My arbitrator was Peter Seitz – the same man who ultimately ruled for an end to Major League Baseball’s reserve clause, ending the practice of one baseball team owning a player for life (something akin to slavery, some would argue). By the way, without the union that represents baseball players, players never would had the power to earn what they are worth on what is now a real open market. Before the union, many Major League Baseball Players played for the minimum – $6,000 a year – a figure that was unchanged for 20 years, because of the power of the owners.

Anyway, Seitz listened to my union, and then listened to the City of New York… and in about 9 seconds decided he heard enough… He eventually ruled in my favor… telling the City they were wrong.  I got my back pay.

The only other time I have been a union member was when the Hollywood production company I worked for tried to outfox the Teamsters. I moved to LA to get out of news and into writing sitcoms.  The closest I could do to support myself as I wrote was to be a driver for a production company that made sitcoms.  They thought by signing an agreement with NABET – the National Association of Broadcast Engineers and Technicians – to make those of us who were drivers, union drivers, NABET Drivers, they could thus avoid paying drivers Teamster wages.  They were wrong. The teamsters demonstrated loudly and forcefully wherever we shot on location all over LA… shutting down production on my show (the sitcom – Sledgehammer). Eventually an agreement was reached.  If the show went to a second season, and it did… they drivers would all be Teamsters.  I left the production before I became Teamster. I did not move to Hollywood to have a career driving a truck… though if I had stayed I might have had some kind of retirement plan.

Look – even though I am a graduate of the Yale School of Management, I come from a long line of union activists. My aunt was the administrator of the Furrier, Leather and Machine Worker’s Joint Board in New York.  My cousin (who I grew up with in Brooklyn, the same guy who played basketball for at Lincoln HS) – was an executive with the Teamsters in Anchorage. And my mother and father’s parents were very involved in union causes.  Especially racial equality, social progress… My goodness, there it is again… that theme of trying to level the playing field in what they perceived was a very stratified American economic reality.

I understand the economic arguments.  But my heart does not give me the luxury of doing what the appointed school board just did in Providence, Rhode Island (at the request of the Democratic Mayor of that town) – firing all the teachers in the school district, so management can hire back who management wants for whatever management wants.  How can an employee live like that?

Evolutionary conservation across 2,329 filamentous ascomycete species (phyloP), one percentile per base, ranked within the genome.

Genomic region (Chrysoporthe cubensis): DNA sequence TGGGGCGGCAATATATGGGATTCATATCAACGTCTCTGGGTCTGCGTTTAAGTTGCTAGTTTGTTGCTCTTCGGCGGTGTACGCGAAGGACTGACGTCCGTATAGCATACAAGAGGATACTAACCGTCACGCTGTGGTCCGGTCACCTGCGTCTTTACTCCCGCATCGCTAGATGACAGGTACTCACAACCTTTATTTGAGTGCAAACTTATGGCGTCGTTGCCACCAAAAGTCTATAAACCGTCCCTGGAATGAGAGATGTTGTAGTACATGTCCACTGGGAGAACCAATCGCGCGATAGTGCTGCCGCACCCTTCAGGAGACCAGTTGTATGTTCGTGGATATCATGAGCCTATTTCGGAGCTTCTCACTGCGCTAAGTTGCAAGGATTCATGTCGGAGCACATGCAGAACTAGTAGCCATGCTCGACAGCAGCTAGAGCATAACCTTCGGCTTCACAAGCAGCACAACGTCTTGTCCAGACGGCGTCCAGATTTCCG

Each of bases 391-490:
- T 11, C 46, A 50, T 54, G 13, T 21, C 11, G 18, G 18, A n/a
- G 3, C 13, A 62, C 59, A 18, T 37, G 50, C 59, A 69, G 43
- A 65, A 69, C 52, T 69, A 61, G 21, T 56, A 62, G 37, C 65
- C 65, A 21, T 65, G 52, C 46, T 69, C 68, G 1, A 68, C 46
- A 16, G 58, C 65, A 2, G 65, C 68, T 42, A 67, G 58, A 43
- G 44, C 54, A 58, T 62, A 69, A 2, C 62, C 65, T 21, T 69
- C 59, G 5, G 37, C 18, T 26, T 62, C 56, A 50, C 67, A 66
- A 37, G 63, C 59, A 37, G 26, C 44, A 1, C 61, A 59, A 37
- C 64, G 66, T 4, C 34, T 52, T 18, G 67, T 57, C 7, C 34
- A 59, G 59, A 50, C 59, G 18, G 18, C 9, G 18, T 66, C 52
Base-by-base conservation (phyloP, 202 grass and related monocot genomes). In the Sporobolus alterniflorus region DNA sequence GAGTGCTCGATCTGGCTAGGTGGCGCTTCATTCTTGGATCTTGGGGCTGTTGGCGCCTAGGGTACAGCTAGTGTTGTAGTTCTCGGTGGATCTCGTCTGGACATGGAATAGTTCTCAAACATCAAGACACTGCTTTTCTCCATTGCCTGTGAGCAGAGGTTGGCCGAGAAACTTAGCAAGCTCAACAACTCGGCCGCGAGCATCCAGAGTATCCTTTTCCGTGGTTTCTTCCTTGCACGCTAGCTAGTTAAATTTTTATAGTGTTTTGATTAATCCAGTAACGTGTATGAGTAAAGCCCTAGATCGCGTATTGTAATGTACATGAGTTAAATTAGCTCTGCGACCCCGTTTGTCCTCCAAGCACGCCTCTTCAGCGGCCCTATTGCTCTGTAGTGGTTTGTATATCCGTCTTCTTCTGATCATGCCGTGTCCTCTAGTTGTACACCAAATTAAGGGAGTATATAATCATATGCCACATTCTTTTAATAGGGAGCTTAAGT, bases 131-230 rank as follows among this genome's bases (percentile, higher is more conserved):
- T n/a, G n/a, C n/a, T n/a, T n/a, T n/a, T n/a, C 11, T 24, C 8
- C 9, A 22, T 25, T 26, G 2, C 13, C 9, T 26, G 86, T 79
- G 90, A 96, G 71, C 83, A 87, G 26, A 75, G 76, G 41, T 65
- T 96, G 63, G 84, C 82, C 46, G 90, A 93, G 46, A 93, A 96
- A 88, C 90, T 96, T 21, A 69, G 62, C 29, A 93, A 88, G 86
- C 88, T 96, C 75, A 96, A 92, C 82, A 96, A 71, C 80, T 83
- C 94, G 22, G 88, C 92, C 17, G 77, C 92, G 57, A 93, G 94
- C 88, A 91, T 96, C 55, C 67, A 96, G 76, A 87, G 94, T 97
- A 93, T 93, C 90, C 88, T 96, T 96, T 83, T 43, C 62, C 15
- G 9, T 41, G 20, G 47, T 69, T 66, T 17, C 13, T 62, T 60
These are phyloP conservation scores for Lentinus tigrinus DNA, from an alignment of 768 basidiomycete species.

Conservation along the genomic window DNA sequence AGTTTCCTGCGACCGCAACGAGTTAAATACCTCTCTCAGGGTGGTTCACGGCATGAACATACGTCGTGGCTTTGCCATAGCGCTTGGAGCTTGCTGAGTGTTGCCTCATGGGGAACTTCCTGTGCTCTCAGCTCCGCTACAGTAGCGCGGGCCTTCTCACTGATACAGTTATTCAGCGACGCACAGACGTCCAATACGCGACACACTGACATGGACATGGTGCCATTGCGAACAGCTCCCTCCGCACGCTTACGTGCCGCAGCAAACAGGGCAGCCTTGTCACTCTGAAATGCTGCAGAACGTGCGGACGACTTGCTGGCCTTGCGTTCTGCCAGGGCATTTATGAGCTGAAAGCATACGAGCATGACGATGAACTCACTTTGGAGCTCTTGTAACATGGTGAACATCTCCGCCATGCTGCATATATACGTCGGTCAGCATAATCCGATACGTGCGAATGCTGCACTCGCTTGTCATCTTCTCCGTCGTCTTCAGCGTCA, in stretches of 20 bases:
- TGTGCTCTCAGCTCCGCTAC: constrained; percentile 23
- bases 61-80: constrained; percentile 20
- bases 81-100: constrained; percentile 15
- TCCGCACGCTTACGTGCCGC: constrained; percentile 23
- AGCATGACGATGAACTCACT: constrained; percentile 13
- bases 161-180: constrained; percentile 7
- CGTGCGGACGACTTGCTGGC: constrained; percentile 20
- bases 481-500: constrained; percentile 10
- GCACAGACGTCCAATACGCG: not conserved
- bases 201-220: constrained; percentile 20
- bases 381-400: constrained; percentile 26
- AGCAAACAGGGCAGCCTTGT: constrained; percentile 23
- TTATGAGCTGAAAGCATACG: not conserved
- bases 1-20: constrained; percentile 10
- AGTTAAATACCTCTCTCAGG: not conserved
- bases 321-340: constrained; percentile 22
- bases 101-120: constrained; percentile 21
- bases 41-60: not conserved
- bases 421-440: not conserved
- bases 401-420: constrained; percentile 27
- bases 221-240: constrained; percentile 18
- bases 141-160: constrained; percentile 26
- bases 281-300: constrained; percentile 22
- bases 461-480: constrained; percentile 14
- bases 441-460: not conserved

The unions didn’t cause the economic crisis in this country.  They didn’t cause the growing shortfall in the Social Security System. They didn’t cause the deficits in Wisconsin. Or Rhode Island.

The cause was politicians who negotiated contracts and then didn’t fund them.  The politicians took the easy way out. They wanted to get re-elected.  They raided funds that should have been untouched because they wanted… how does the saying go… kick the can down the road and avoid tough decisions they should have had the cahones to make decades ago.

Another co-conspirator was an unregulated investment banking industry – just like an unregulated savings and loan banking industry a couple of decades ago – that brought the US economy to its knees… forcing industries to close, the tax base to shrink, unemployment to sky rocket, and our country to the brink of bankruptcy.

How do they operate? Anything for a buck. Short term gain. Bonus.  Short term gain.  Mega Bonus.  Short term gain. Bonus beyond any form of human comprehension.

And how do you make more money.  Well one way is to sell broke governments more bonds, whether it is good for them or not.  Cheap credit. Whether it could be repaid or not. The same thing they did for mortgages.

Hello Hamptons – Good Bye – Long term consequences.

I have modest proposal for the Republicans in Wisconsin and Ohio currently trying to destroy collective bargaining and organized labor.

I know you are not into equity.  At least social equity. You are into busting the unions, and then hitting up those very same public institutions for the contracts when you buy public assets at fire-sale prices.  And Republicans aren’t the only ones guilty of this “private sector can do it better” nonsense – can someone say Morgan Stanley / privatizing parking meter deal here in Chicago?

Before you go trampling on contracts and promises made to a workforce over a lifetime of service – and unilaterally destroy your political opposition – the unions – the one national voice that counter balances (remember it is all about checks and balances in America) the steam roller effect of big business/big government – you should try eliminating all lobbyists first. Actually make it a crime to communicate with a member of the executive or legislative branch of the government of Wisconsin if you were paid anything to influence the outcome of any legislation.

Let’s see how many tax breaks can get passed, or how much legislation can be passed, or how many special interests can be served, if we left the legislating to those who were elected and not to the surrogates of industry paid handsomely to influence that legislation.

Short of that, eliminating the power of labor to negotiate a decent living wage and basic benefits for current employees and retirees will eventually serve to bring jobs back to America… as more people compete for fewer jobs, at lower wages, and no benefits and thus drive wages and the living standards of the working class here in American down even more.

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{ 2 comments… read them below or add one }

Joel Packer February 28, 2011

Alex,

you should get greater distribution for this timely piece . Use your network (even if its your Yale network).

Get the idea?

Eric And Joan March 1, 2011

Hi cuz.
You are pitch perfect. Grandma Anna and your mom would approve. Family Lore holds Anna was scheduled to work the first shift on that fateful March day in 1911. Thankfully Uncle Sam came down with pneumonia so the gonnifs who owned Triangle missed the opportunity to cut short the trade union blood line of the Gventers.
Love you cuz. Keep it up.